Poetry of Kansas

The Hot Winds.

Day after day, with scorching ray,
      The burning sun has risen and set.
No cloud on high in all the sky
      Protects us from the dreadful heat.
 
The wells are low; springs cease to flow;
      All nature droops in the terrible dearth;
The dust, in clouds, like vast gray shrouds,
      Envelops and hides the suffering earth.

Then from the mouth of the heated South,
      Comes forth a breath so parched and dry
That manhood quails and courage fails,
      For the direful hot winds are nigh.
 
With fiery breath, the South-wind saith,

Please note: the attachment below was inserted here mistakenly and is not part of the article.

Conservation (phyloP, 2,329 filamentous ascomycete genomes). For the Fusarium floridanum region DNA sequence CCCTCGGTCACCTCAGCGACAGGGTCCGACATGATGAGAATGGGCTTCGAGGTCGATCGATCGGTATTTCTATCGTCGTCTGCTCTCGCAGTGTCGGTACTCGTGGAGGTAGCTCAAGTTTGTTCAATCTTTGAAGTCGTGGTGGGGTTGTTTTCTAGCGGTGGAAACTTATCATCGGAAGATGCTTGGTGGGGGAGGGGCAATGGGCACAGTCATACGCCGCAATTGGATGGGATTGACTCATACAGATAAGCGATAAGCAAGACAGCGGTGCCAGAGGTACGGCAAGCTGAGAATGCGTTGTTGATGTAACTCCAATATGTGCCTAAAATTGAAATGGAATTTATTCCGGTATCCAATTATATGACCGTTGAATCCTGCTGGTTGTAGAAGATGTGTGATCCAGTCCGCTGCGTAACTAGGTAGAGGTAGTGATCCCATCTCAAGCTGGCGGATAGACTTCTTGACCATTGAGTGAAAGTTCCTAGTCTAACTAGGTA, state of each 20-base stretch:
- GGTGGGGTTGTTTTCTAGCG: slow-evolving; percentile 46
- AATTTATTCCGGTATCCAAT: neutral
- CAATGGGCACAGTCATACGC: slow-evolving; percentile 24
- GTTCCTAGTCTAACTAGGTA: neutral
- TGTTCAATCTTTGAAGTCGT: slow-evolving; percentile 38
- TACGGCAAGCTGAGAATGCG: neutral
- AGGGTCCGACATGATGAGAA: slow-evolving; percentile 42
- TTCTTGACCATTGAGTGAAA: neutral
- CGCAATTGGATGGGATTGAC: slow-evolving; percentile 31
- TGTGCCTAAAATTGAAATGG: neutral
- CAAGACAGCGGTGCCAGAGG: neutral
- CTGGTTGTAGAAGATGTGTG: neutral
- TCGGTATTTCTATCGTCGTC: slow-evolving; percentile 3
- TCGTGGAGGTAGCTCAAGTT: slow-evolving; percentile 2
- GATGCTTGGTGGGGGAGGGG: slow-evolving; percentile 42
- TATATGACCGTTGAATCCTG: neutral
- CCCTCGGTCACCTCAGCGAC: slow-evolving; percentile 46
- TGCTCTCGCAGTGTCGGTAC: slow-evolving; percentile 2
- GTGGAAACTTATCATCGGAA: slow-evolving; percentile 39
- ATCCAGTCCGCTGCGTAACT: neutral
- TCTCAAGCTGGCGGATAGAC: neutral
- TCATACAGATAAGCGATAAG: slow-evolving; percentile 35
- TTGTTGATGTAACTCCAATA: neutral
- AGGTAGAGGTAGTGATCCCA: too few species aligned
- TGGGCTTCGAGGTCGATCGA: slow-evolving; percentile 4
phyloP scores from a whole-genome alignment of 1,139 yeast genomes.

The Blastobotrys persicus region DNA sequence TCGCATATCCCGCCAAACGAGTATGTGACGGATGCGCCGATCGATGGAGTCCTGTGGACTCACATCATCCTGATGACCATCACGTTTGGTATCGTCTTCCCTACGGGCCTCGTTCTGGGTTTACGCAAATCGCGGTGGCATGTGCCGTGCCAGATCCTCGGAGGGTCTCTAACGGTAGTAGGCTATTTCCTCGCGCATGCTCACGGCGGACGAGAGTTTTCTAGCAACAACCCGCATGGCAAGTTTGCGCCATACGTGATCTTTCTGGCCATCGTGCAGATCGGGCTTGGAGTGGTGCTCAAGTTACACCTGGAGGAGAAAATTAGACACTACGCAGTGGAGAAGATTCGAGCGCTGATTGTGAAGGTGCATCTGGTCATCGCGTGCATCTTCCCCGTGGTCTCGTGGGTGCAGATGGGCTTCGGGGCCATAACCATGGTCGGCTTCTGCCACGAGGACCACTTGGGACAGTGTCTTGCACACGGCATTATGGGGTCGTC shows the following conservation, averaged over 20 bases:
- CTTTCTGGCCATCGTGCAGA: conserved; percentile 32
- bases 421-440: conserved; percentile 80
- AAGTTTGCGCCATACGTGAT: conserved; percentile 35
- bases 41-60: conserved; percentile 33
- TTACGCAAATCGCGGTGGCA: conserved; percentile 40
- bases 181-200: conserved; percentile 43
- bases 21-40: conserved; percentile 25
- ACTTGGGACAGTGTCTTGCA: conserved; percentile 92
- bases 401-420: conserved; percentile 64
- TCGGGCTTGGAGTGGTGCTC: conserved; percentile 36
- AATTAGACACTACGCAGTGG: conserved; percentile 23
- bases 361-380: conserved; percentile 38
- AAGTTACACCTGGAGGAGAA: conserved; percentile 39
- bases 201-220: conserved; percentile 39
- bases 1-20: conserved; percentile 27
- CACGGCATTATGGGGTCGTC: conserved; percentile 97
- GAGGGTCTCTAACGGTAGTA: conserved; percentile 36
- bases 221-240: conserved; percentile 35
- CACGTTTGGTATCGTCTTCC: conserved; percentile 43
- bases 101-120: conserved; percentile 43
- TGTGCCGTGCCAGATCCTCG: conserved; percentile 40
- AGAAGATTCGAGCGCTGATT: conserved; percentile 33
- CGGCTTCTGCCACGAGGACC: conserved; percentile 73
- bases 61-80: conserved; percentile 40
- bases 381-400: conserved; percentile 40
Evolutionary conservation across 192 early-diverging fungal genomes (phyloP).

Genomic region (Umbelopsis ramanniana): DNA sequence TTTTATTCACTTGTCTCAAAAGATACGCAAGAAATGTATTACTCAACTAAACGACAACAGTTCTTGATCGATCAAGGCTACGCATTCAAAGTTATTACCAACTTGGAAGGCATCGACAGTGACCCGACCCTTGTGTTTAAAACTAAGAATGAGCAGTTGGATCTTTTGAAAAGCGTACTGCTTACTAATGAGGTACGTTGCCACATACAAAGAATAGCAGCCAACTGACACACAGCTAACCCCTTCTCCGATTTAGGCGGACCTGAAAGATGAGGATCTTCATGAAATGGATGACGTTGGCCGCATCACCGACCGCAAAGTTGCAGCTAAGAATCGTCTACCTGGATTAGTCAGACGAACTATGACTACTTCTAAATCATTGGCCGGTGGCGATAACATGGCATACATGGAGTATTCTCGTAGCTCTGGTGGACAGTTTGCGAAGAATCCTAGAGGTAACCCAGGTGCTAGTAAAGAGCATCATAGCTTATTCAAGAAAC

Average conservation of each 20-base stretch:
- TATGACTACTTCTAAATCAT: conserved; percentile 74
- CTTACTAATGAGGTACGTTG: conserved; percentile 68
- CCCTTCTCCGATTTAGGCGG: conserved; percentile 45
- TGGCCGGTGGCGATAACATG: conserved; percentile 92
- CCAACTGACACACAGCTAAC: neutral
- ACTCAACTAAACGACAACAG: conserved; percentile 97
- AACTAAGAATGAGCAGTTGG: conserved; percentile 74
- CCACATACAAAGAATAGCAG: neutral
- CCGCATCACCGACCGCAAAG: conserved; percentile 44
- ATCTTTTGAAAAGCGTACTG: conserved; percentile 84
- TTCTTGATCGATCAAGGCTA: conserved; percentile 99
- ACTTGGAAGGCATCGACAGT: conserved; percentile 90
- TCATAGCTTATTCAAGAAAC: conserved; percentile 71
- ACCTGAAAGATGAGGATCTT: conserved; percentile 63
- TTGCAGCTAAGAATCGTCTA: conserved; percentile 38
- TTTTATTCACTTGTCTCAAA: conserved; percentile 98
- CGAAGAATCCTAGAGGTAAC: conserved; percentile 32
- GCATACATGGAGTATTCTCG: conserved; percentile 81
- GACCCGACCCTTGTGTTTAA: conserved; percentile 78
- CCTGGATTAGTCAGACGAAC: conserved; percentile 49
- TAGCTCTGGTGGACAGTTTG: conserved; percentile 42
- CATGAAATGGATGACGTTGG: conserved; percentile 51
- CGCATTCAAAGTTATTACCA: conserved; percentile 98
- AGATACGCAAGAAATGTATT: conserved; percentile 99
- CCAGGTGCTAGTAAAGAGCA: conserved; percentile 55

As he hurries impatiently on to his prey,
"Whatever of good the sun hath withstood
      My warrant shall hear and quickly obey.
 
"The corn shall wither; hither and thither
      Shall fly dead leaves in my furnace-like breath;
All nature shall languish, and man, in his anguish,
      Shall hate me and curse me in impotent wrath.
 
"Then I'll whistle in glee, when their mis'ry I see,
      And hotter and louder my breath shall swell,
Until I am hurled by the Judge of the world
      Down shrieking below to the confines of hell."

1883.

__Frederick J. Atwood .

Kansas Rhymes and Other Lyrics
Frederick J. Atwood
(Topeka, Kan.: Crane & Company. 1902)
Page 12

 
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October 30, 2002 / John & Susan Howell / Wichita, Kansas / howell@kotn.org

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